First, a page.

Puslapio vaizdai
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ACT IV.

SCENE II.

Lovers parting in the Morning.

Troil. (6) O Creffida! but that the bufy day, Wak'd by the lark, has rous'd the ribald crows, And dreaming night will hide our joys no longer, I would not from thee.

Crefs. Befhrew the witch! with venomous wights she stays,

Tedious as hell; but flies the grafps of love,
With wings more momentary swift than thought,
Lover's Farewel.

Injurious time, now with a robber's hafte,
Crams his rich thiev'ry up, he knows not how.
As many farewels as be ftars in heav'n,
With distinct breath and confign'd kiffes to them,
He fumbles up all in one loose adieu;
And scants us with a fingle famish'd kiss ;
Distasted with the falt of broken tears.

Troilus's Character of the Grecian Youths.

The Grecian youths are full of fubtle qualities, They're loving, well compos'd, with gifts of nature Flowing, and fwelling o'er with arts and exercife; How novelties may move, and parts with perfon Alas!-a kind of godly jealoufy

(Which, I beseech you call a virtuous fin) Makes me afraid.

SCENE VIII. A Trumpeter.

Now crack thy lungs, and split thy brazen pipe; Blow, villain, till thy fphered-bias cheek

(6) Troi!, &c.] See Romeo and Juliet, p. 212.

Out

Out-fwell the cholick of puft Aquilon:
Come, ftretch thy cheft, and let thy eyes pout blood;
Thou blow'ft for Hector.

Diomede's Manner of walking.

'Tis he, I ken the manner of his gate He rifes on his toe: that spirit of his In aspiration lifts him from the earth.

Defcription of Creffida.

(7) There's language in her eye, her cheek, her lip:

Nay her foot fpeaks; her wanton spirits look out
At every joint, and motive of her body:
Oh, these encounterers! So glib of tongue,
They give a coafting welcome ere.it comes;
And wide unclafp the tables of their thoughts.
To every ticklish reader; fet them down.
For fluttish fpoils of opportunity,
And daughters of the game.

The Character of Troilus..

The youngest fon of Priam, a true knight; Not yet mature, yet matchlefs; firm of word; Speaking in deeds, and deedlefs in his tongue;

(7) There's, &c.] Nothing can exceed this defcription of a war ton woman. Richard (in the Beginning of Richard the Third) fpeaking of Jane Shore, says,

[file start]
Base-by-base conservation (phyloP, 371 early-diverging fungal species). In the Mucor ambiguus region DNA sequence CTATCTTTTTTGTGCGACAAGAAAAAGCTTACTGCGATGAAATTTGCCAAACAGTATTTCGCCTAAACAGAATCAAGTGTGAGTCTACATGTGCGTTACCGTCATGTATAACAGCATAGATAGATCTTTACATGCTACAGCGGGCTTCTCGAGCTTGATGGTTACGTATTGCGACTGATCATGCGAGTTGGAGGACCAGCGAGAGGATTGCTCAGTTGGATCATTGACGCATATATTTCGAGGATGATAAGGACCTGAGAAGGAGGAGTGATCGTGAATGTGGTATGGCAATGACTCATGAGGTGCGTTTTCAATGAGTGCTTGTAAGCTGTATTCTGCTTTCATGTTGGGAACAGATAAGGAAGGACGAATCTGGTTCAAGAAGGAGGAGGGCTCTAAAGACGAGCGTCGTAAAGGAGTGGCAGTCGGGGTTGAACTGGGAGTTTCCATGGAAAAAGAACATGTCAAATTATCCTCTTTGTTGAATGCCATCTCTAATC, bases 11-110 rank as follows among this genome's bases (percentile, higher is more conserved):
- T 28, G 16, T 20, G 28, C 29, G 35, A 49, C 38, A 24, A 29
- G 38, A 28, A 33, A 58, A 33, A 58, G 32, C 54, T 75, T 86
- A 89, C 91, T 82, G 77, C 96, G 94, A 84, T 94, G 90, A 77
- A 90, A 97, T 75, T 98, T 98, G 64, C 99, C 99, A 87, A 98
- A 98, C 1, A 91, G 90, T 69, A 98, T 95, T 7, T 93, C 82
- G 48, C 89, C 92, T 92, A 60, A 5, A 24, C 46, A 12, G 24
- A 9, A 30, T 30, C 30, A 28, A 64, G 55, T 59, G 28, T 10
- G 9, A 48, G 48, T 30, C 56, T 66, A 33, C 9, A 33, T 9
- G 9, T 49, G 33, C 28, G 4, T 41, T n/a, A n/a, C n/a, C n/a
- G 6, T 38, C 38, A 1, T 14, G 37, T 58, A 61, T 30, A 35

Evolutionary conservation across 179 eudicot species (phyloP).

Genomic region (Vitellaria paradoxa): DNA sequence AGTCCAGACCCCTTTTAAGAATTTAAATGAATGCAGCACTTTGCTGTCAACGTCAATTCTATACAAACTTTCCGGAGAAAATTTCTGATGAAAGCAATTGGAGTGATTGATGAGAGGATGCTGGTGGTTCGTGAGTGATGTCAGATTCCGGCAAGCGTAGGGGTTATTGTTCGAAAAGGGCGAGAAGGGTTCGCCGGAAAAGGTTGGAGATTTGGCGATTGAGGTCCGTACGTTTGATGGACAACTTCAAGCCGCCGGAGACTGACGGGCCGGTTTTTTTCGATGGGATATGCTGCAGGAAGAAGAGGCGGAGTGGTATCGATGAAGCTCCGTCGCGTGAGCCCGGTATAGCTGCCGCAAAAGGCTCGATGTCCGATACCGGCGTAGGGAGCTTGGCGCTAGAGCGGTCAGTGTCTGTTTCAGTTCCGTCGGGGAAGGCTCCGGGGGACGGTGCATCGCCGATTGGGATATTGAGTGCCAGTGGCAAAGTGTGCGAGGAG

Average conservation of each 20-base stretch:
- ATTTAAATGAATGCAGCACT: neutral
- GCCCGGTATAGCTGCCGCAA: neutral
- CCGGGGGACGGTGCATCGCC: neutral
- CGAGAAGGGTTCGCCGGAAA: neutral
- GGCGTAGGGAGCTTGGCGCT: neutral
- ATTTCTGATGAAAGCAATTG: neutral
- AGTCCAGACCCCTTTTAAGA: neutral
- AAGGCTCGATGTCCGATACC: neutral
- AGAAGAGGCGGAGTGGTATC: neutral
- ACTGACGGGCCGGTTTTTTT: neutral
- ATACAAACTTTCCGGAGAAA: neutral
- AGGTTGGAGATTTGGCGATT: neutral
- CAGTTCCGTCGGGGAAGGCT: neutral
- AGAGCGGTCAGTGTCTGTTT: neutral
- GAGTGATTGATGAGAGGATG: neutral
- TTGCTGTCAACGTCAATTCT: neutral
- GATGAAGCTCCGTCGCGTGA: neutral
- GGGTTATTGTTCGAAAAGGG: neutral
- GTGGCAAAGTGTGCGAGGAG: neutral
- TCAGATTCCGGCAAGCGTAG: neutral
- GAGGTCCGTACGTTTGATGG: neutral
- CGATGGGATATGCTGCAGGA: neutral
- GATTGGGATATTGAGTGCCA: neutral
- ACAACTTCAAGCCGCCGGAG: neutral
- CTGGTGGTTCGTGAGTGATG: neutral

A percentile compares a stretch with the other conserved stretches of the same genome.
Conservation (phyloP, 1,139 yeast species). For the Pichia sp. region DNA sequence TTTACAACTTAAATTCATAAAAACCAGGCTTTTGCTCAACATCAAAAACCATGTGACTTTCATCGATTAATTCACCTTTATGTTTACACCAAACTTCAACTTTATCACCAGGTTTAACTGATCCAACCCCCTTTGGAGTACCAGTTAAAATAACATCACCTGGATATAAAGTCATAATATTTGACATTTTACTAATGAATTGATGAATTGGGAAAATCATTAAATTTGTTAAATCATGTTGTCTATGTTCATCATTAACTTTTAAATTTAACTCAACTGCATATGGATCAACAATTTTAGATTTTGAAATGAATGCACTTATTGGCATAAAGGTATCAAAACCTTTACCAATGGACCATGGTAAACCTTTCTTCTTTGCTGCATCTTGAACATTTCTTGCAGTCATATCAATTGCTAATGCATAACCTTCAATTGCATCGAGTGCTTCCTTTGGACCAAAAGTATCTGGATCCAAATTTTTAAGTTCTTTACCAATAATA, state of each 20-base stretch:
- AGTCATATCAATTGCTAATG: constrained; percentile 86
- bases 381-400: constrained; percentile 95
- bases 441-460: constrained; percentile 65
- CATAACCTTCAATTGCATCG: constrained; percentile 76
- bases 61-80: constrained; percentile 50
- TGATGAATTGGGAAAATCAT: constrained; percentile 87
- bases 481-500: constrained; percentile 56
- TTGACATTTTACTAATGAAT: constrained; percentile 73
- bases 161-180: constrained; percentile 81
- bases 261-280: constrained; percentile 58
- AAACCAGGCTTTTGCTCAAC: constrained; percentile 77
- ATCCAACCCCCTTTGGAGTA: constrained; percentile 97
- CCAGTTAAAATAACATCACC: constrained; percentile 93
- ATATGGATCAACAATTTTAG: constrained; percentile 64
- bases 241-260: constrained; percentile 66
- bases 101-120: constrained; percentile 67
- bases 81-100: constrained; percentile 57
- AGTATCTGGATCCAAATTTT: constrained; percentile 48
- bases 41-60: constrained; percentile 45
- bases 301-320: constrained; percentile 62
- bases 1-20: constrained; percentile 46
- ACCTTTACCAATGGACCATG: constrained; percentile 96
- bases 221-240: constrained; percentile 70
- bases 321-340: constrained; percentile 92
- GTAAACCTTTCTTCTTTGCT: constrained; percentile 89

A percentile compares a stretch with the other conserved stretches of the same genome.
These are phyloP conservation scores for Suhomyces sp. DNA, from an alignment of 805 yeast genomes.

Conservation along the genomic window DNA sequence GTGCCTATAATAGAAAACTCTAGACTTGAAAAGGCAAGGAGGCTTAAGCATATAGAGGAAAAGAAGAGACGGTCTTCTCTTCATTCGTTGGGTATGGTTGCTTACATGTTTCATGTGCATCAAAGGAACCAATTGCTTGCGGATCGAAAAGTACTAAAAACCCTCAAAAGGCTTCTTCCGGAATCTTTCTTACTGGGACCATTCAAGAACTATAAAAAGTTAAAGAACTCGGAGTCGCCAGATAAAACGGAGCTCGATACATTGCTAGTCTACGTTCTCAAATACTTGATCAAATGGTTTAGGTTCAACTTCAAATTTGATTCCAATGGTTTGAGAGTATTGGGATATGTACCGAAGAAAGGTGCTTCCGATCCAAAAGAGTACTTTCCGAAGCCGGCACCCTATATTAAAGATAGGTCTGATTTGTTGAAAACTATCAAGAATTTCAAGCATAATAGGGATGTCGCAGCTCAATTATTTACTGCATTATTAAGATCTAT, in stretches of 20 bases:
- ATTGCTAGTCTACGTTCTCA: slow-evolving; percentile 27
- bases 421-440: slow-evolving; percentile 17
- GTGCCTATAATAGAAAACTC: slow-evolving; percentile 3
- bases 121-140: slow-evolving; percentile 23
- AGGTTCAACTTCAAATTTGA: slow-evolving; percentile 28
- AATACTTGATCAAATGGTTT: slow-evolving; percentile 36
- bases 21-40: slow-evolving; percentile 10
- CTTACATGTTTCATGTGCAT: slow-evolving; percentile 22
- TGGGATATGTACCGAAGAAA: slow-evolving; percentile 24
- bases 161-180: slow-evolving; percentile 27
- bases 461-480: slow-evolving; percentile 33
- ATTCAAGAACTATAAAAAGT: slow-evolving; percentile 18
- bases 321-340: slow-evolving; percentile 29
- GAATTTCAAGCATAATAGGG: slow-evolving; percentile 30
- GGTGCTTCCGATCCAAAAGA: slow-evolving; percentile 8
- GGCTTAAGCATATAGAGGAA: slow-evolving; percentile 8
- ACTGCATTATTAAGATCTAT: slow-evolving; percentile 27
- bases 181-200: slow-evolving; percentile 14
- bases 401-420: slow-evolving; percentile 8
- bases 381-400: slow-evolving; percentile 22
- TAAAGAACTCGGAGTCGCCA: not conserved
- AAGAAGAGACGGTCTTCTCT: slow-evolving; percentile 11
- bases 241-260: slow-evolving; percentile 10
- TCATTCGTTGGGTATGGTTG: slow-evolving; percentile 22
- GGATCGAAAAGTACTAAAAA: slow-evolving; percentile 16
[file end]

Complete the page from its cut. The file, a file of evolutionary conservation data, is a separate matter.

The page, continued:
We fay that Shores wife hath a pretty foot,
A cherry lip, a paffing-pleafing tongue,

But in Isaiah there is a defcription, of the wanton daughters of Zion, which is peculiarly beautiful. "Because the daughters of Zion are haughty, and walk with ftretch'd-forth necks, and wanton eyes, walking,, and mincing as they go, and making a tinkling with their feet, &c. See Chap. iii. Ver. 16.

Not

Not foon provok'd, nor being provok'd, foon calm'a
His heart and hand both open, and both free;
For what he has, he gives; what thinks, he fhews;
Yet gives he not, 'till judgement guide his bounty;
Nor dignifies an impair thought with breath:
Manly as Hector, but more dangerous;
For Hector in his blaze of wrath fubfcribes
To tender objects: but he in heat of action
Is more vindicative than jealous love..

SCENE IX. Hector in Battle.

I have, thou gallant Trojan, feen thee oft, Labouring for deftiny, make cruel way Through ranks of greekifh youth; and I have feen

thee

As hot as Perfeus, fpurthy Phrygian steed,
Bravely defpifing forfeits and fubduements,
When thou haft hung thy advanced sword in th' air,
Not letting it decline on the declin'd:

That I have faid' unto my ftanders-by,
Lo, Jupiter is yonder, dealing life!
And I have feen thee pause and take thy breath,
When that a ring of Greeks have hem'd thee in,
Like an Olympian wrestling,..

ACT V. SCENE VI.

Honour more dear than Life.

(8) Mine honour keeps the weather of my fate; Life every man holds dear, but the brave man Holds honour far more precious-dear than life.

(8) Mine Honour, &c.] See the first passage in Julius Cæfar, and the note.

Pity

Pity to be discarded in War.
For love of all the gods
Let's leave the hermit pity with our mothers
And when we have our armour buckled on,
The venom'd vengeance ride upon our swords !

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INDEX

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INDE X.

A.

THE

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Bargain, punctually in, 7.
Beauty, a fine one, defcribed,

202. #

Bedlam-beggars described, 120,

... 121.

Bees, their common-wealth,25,
n. ibid.

Biggen, description of, n. 20.
Boafter explained, 76.
Bolingbroke's entry into London
5183.

Brutus, his fpeech to the peo
ple, 102. His difcourfe with
Caffius, 107, to 114, n. ibid..
and parting from him, 114.
Buckingham, duke of, his prayer,
59.

СА

Calpburnia's fpeech on prodi-
gies feen, 100.

Caffius, his contempt of Cæfar,
92, to 95, n, ibid. His dif
courfe, and parting with Bru
tus, 107, to 114.

Catherine, queen, fpeech of to

her husband, 60, and to car-
dinal Woolfey, and upon her
own merit, 61, to what com-
pared, 62,

Ceremony

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